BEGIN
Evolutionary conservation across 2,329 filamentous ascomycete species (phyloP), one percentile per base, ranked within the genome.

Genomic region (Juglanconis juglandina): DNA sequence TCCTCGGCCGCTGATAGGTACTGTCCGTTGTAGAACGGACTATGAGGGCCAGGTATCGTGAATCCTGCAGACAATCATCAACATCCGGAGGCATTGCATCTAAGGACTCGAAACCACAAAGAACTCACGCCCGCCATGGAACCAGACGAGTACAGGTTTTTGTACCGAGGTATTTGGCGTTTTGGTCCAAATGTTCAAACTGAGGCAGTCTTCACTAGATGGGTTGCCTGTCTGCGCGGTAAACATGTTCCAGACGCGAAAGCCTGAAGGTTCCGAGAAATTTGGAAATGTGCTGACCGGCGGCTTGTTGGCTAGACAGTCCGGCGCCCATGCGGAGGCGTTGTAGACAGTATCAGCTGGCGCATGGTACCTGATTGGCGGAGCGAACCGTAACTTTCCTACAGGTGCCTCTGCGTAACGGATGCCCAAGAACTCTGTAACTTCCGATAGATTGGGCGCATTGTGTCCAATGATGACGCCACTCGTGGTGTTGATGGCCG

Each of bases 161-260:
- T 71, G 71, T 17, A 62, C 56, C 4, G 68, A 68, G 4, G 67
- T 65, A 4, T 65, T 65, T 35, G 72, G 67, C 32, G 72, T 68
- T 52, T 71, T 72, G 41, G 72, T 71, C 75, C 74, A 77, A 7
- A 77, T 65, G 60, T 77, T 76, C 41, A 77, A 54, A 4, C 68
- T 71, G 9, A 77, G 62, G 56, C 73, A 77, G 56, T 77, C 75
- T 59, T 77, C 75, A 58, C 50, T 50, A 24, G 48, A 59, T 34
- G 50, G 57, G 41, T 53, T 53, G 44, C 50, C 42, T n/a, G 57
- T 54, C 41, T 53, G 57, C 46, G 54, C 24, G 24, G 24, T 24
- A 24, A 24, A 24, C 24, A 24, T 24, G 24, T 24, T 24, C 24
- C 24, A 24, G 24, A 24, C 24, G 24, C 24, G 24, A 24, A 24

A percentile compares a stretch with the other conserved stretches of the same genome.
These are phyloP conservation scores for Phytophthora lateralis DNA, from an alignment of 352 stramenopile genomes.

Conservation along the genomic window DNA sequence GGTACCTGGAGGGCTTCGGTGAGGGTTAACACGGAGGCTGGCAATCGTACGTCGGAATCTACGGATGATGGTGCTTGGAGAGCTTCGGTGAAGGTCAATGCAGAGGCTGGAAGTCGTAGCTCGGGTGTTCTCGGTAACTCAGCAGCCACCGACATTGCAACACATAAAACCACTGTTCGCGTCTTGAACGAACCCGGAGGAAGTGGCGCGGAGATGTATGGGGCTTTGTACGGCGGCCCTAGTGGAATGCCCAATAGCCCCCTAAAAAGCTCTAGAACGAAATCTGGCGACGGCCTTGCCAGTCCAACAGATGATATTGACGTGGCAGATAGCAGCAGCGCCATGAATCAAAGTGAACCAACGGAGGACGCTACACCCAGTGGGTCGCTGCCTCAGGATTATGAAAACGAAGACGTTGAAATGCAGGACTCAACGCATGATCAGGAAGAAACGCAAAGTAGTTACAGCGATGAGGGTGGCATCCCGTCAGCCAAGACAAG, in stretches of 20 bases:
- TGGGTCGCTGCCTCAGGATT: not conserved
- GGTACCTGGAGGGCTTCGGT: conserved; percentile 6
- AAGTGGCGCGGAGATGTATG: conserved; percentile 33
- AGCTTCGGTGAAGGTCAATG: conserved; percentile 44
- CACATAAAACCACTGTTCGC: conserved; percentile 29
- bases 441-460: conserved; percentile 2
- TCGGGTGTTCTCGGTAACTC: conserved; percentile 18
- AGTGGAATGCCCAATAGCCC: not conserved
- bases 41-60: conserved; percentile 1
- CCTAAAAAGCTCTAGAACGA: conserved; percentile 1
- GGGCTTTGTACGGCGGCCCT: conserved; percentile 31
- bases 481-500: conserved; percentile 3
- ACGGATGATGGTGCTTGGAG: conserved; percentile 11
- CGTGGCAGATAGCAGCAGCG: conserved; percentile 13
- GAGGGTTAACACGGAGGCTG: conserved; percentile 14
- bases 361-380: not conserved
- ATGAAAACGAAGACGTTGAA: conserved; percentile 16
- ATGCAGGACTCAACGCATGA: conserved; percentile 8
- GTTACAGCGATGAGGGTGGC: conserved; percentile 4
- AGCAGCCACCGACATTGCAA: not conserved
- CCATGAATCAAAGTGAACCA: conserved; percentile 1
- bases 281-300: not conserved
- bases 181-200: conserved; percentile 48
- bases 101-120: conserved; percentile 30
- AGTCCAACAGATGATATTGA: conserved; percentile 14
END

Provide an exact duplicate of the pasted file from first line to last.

Evolutionary conservation across 2,329 filamentous ascomycete species (phyloP), one percentile per base, ranked within the genome.

Genomic region (Juglanconis juglandina): DNA sequence TCCTCGGCCGCTGATAGGTACTGTCCGTTGTAGAACGGACTATGAGGGCCAGGTATCGTGAATCCTGCAGACAATCATCAACATCCGGAGGCATTGCATCTAAGGACTCGAAACCACAAAGAACTCACGCCCGCCATGGAACCAGACGAGTACAGGTTTTTGTACCGAGGTATTTGGCGTTTTGGTCCAAATGTTCAAACTGAGGCAGTCTTCACTAGATGGGTTGCCTGTCTGCGCGGTAAACATGTTCCAGACGCGAAAGCCTGAAGGTTCCGAGAAATTTGGAAATGTGCTGACCGGCGGCTTGTTGGCTAGACAGTCCGGCGCCCATGCGGAGGCGTTGTAGACAGTATCAGCTGGCGCATGGTACCTGATTGGCGGAGCGAACCGTAACTTTCCTACAGGTGCCTCTGCGTAACGGATGCCCAAGAACTCTGTAACTTCCGATAGATTGGGCGCATTGTGTCCAATGATGACGCCACTCGTGGTGTTGATGGCCG

Each of bases 161-260:
- T 71, G 71, T 17, A 62, C 56, C 4, G 68, A 68, G 4, G 67
- T 65, A 4, T 65, T 65, T 35, G 72, G 67, C 32, G 72, T 68
- T 52, T 71, T 72, G 41, G 72, T 71, C 75, C 74, A 77, A 7
- A 77, T 65, G 60, T 77, T 76, C 41, A 77, A 54, A 4, C 68
- T 71, G 9, A 77, G 62, G 56, C 73, A 77, G 56, T 77, C 75
- T 59, T 77, C 75, A 58, C 50, T 50, A 24, G 48, A 59, T 34
- G 50, G 57, G 41, T 53, T 53, G 44, C 50, C 42, T n/a, G 57
- T 54, C 41, T 53, G 57, C 46, G 54, C 24, G 24, G 24, T 24
- A 24, A 24, A 24, C 24, A 24, T 24, G 24, T 24, T 24, C 24
- C 24, A 24, G 24, A 24, C 24, G 24, C 24, G 24, A 24, A 24

A percentile compares a stretch with the other conserved stretches of the same genome.
These are phyloP conservation scores for Phytophthora lateralis DNA, from an alignment of 352 stramenopile genomes.

Conservation along the genomic window DNA sequence GGTACCTGGAGGGCTTCGGTGAGGGTTAACACGGAGGCTGGCAATCGTACGTCGGAATCTACGGATGATGGTGCTTGGAGAGCTTCGGTGAAGGTCAATGCAGAGGCTGGAAGTCGTAGCTCGGGTGTTCTCGGTAACTCAGCAGCCACCGACATTGCAACACATAAAACCACTGTTCGCGTCTTGAACGAACCCGGAGGAAGTGGCGCGGAGATGTATGGGGCTTTGTACGGCGGCCCTAGTGGAATGCCCAATAGCCCCCTAAAAAGCTCTAGAACGAAATCTGGCGACGGCCTTGCCAGTCCAACAGATGATATTGACGTGGCAGATAGCAGCAGCGCCATGAATCAAAGTGAACCAACGGAGGACGCTACACCCAGTGGGTCGCTGCCTCAGGATTATGAAAACGAAGACGTTGAAATGCAGGACTCAACGCATGATCAGGAAGAAACGCAAAGTAGTTACAGCGATGAGGGTGGCATCCCGTCAGCCAAGACAAG, in stretches of 20 bases:
- TGGGTCGCTGCCTCAGGATT: not conserved
- GGTACCTGGAGGGCTTCGGT: conserved; percentile 6
- AAGTGGCGCGGAGATGTATG: conserved; percentile 33
- AGCTTCGGTGAAGGTCAATG: conserved; percentile 44
- CACATAAAACCACTGTTCGC: conserved; percentile 29
- bases 441-460: conserved; percentile 2
- TCGGGTGTTCTCGGTAACTC: conserved; percentile 18
- AGTGGAATGCCCAATAGCCC: not conserved
- bases 41-60: conserved; percentile 1
- CCTAAAAAGCTCTAGAACGA: conserved; percentile 1
- GGGCTTTGTACGGCGGCCCT: conserved; percentile 31
- bases 481-500: conserved; percentile 3
- ACGGATGATGGTGCTTGGAG: conserved; percentile 11
- CGTGGCAGATAGCAGCAGCG: conserved; percentile 13
- GAGGGTTAACACGGAGGCTG: conserved; percentile 14
- bases 361-380: not conserved
- ATGAAAACGAAGACGTTGAA: conserved; percentile 16
- ATGCAGGACTCAACGCATGA: conserved; percentile 8
- GTTACAGCGATGAGGGTGGC: conserved; percentile 4
- AGCAGCCACCGACATTGCAA: not conserved
- CCATGAATCAAAGTGAACCA: conserved; percentile 1
- bases 281-300: not conserved
- bases 181-200: conserved; percentile 48
- bases 101-120: conserved; percentile 30
- AGTCCAACAGATGATATTGA: conserved; percentile 14